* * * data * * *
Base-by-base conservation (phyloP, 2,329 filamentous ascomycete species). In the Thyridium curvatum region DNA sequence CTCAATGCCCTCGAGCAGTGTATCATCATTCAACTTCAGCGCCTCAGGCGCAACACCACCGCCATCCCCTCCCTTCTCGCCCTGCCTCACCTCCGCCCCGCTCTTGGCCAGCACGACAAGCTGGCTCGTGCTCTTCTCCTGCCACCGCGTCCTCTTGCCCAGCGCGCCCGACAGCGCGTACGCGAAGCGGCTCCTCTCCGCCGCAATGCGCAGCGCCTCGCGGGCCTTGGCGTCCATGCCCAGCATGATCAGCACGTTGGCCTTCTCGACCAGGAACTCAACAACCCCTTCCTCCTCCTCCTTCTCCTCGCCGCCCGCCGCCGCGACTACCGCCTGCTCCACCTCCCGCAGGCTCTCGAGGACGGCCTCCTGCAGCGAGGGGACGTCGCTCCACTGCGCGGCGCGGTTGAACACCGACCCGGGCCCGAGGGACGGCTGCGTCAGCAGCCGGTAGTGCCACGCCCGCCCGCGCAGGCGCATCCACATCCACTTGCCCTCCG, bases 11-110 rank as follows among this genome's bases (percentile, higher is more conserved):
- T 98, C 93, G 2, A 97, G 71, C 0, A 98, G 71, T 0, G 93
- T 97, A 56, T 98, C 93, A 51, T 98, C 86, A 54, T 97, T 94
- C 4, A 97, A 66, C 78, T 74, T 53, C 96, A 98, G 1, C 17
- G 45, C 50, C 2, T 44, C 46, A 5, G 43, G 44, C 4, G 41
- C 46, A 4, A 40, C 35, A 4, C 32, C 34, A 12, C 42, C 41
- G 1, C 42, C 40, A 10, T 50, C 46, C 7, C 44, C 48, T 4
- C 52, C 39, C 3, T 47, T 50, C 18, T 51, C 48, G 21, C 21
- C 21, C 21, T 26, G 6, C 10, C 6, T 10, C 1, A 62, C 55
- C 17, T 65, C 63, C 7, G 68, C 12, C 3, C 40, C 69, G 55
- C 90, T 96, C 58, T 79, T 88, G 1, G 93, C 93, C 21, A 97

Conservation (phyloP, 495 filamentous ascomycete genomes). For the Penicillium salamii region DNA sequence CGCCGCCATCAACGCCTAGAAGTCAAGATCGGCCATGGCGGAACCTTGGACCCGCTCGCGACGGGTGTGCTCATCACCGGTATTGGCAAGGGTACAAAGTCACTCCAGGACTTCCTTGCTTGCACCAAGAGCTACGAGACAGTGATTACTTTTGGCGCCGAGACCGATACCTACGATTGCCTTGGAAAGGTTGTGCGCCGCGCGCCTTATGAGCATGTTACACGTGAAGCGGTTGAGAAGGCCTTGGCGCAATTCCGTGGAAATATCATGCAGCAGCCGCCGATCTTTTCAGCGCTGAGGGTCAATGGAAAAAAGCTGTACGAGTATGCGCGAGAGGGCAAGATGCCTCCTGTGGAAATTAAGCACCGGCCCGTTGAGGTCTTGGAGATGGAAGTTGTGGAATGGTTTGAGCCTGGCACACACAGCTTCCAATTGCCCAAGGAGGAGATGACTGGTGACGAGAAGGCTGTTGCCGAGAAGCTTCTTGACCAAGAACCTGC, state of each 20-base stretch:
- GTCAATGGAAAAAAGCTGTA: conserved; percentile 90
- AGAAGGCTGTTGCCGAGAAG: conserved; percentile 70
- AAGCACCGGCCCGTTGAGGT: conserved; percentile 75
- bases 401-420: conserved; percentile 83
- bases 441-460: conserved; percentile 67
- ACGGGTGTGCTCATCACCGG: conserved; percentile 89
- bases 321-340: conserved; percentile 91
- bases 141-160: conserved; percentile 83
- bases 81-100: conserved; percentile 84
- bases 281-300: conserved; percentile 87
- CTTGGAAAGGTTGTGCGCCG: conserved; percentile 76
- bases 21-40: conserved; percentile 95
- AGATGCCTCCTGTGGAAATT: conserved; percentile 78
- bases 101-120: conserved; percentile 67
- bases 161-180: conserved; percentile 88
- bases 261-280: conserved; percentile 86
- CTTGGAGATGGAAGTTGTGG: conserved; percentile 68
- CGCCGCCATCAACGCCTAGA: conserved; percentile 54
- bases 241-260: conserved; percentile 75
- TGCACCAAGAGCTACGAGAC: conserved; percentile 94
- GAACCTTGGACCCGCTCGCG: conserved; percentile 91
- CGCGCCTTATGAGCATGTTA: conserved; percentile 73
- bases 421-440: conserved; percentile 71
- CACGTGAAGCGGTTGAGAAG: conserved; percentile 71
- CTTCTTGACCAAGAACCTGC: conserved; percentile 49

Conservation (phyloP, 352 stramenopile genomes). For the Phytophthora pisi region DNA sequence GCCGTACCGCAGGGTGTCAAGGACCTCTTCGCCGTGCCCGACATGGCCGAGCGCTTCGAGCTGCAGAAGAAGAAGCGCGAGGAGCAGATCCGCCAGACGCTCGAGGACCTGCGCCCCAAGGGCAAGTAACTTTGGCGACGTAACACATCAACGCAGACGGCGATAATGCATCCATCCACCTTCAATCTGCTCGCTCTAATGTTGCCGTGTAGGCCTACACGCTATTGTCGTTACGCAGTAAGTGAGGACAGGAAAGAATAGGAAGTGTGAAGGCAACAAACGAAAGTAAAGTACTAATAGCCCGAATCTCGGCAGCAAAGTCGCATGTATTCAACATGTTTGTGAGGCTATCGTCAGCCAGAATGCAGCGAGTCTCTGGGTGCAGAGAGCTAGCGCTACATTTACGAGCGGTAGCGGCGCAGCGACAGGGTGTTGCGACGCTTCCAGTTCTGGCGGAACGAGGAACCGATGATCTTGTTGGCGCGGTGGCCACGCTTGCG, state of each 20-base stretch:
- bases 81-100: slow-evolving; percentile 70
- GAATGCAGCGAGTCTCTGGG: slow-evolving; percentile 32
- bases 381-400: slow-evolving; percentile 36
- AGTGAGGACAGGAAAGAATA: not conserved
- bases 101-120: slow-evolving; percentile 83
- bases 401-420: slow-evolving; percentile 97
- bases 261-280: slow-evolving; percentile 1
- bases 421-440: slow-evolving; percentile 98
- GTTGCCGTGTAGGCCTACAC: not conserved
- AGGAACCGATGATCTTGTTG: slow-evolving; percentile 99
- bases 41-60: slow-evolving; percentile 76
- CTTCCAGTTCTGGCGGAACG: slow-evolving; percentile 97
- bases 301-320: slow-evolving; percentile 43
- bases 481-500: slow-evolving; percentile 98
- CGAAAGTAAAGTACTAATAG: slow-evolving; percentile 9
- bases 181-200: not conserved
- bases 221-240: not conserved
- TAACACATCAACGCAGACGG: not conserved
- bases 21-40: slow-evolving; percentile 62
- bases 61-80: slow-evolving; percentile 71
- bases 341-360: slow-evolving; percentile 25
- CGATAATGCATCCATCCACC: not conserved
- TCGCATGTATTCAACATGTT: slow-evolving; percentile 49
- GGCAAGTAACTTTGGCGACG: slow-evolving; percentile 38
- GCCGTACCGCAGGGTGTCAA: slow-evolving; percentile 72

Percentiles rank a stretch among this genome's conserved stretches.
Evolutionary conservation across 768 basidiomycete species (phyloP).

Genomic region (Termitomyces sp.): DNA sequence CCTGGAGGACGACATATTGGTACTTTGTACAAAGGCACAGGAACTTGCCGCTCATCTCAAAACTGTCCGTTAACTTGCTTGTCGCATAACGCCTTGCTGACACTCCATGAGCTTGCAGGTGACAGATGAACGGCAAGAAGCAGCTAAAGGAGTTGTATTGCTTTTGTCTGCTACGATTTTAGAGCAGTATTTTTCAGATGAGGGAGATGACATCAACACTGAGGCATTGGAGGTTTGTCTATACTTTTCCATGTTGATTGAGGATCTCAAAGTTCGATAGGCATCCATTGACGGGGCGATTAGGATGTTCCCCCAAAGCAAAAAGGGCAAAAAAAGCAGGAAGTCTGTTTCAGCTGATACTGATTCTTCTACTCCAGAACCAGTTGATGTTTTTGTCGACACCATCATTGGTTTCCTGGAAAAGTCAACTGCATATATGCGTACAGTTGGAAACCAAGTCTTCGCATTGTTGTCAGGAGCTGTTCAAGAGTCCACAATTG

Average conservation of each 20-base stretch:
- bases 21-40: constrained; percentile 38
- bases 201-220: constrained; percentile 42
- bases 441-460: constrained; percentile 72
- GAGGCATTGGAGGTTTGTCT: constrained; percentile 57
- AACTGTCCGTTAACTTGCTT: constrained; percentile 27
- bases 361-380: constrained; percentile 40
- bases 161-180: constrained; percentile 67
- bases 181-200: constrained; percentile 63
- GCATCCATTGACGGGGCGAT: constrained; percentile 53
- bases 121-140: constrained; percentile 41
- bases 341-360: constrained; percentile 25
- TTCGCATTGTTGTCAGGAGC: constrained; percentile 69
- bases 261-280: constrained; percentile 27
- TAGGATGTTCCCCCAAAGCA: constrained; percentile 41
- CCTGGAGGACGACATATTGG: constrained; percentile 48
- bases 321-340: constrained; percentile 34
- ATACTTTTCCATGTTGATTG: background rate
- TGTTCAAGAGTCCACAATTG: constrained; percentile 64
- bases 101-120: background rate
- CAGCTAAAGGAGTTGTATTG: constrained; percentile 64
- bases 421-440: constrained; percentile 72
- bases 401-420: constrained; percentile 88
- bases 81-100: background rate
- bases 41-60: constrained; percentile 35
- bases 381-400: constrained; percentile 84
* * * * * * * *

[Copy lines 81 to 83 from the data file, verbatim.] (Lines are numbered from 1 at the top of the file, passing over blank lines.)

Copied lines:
- TAGGATGTTCCCCCAAAGCA: constrained; percentile 41
- CCTGGAGGACGACATATTGG: constrained; percentile 48
- bases 321-340: constrained; percentile 34